Public Works: The Rebirth of Affordable Housing
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Public Works: The Rebirth of Affordable Housing

Could a San Francisco initiative save Toronto's struggling affordable housing system?

Public Works looks at public space, urban design, and city-building innovations from around the world, and considers what Toronto might learn from them.

A rendering that projects how the Alice Griffith community in Hunters Point, San Francisco , will look when it is rebuilt. Image courtesy of McCormack, Baron, Salazar.

Toronto has a serious problem with affordable housing. The number of Torontonians on the housing wait list is at over 165,000, and counting. Spending on affordable housing is in sharp decline. Toronto’s Shelter, Support, and Housing Administration Division (SSHA) has seen its budget cut by over $215 million since 2010, thanks largely to decreases in provincial and federal contributions. Repairs to Toronto’s existing public housing units are expected to run to $2.6 billion over the next 10 years. The City is working hard to solicit one third of that money from Queen’s Park and Parliament Hill. But, in spite of some encouraging success, recent history provides little cause for optimism. There are, however, models of success in other North American cities. In San Francisco, a notoriously troubled public housing system is getting a major overhaul thanks to HOPE SF, a City initiative with state, federal, corporate, and non-profit support.

In the mid-2000s, San Francisco’s Hunters View housing project epitomized the very worst of American public housing. Murder and drug crime were rampant. The residences themselves, built mostly in the 1950s, were dilapidated and in bad need of repair. Things looked grim. But in 2006, the neighbourhood was picked as the pilot site for HOPE SF—and now Hunters View is at the forefront of an ambitious, holistic redevelopment of affordable housing.

HOPE SF’s stated goal is to “rebuild our most distressed public housing sites, while increasing affordable housing and ownership opportunities, and improving the quality of life for existing residents and the surrounding communities.” In total, HOPE SF will replace 2,500 existing public housing units, and add 6,000 brand-new mixed-income residential units, across four communities (one of which includes Hunters View). Based on a similar project in Seattle’s NewHolly neighbourhood, HOPE SF is creating safe, healthy, economically integrated communities that will provide locals with options for public housing, affordable home ownership, and market-value homes. Ideally, this mixed-income atmosphere will improve the neighbourhoods’ purchasing power and attract businesses that will, in turn, create job opportunities.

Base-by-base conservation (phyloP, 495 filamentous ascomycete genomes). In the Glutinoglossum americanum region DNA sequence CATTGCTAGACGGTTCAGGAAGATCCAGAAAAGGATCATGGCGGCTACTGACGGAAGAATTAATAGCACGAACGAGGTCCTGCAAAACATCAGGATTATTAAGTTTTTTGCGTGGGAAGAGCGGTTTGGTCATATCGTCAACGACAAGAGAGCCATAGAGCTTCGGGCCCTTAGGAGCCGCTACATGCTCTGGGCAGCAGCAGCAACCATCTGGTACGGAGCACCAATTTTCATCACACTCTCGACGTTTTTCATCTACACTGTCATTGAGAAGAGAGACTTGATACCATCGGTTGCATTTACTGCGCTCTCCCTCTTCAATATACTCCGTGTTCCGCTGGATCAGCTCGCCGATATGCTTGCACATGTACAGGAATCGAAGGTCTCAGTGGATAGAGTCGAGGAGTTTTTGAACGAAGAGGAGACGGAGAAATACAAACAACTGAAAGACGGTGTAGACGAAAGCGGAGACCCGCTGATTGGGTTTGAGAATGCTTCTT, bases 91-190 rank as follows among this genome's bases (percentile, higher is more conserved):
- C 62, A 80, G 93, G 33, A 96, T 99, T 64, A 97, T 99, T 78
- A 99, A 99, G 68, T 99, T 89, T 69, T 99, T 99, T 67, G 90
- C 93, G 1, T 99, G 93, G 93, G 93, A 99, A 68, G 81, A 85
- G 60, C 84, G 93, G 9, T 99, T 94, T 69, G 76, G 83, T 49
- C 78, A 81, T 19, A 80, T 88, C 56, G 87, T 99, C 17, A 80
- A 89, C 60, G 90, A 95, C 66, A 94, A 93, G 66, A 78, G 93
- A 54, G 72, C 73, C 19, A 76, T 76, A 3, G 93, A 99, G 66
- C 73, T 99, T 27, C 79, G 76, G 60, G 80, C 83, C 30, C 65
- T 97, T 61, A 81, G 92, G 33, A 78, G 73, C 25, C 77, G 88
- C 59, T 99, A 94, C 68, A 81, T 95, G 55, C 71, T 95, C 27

It’s all part of the HOPE SF approach to build strong, healthy communities, not just inexpensive housing. Small and struggling local businesses will be given a chance to bid for contracts on the HOPE SF building projects. Also built into the initiative are programs for job training, healthcare, and the development of parks and community gardens. Throughout the construction of HOPE SF projects, job opportunities will be made available to neighbourhood residents. There’s even a “walking schoolbus” that supervises kids’ trip to school in an effort to improve the area’s lousy school attendance rate.

Attention (and money) has also been paid to short-term public housing solutions. In 2007, the San Francisco mayor’s office and the City’s housing authority pledged $2 million per year for urgent repairs to housing projects. And in 2009, the U.S. Department of Housing and Development put $17.9 million toward San Francisco public housing repairs—enough to fix up 1,800 homes.

Would a HOPE-style program work in Toronto? We’re already experimenting with mixed-income communities. While proponents continue to tout its benefits, though, not everyone has been happy with this new direction in affordable housing.

What makes HOPE SF an admirable case study is the cooperation of all levels of government, and the fact that corporations and communities have come together to fund and execute an major improvement in affordable housing. It’s certainly not a quick and cheap solution—but it represents a combined effort by many stakeholders to avoid band-aid solutions and address the greater social and economic problems that were harming that system in the first place.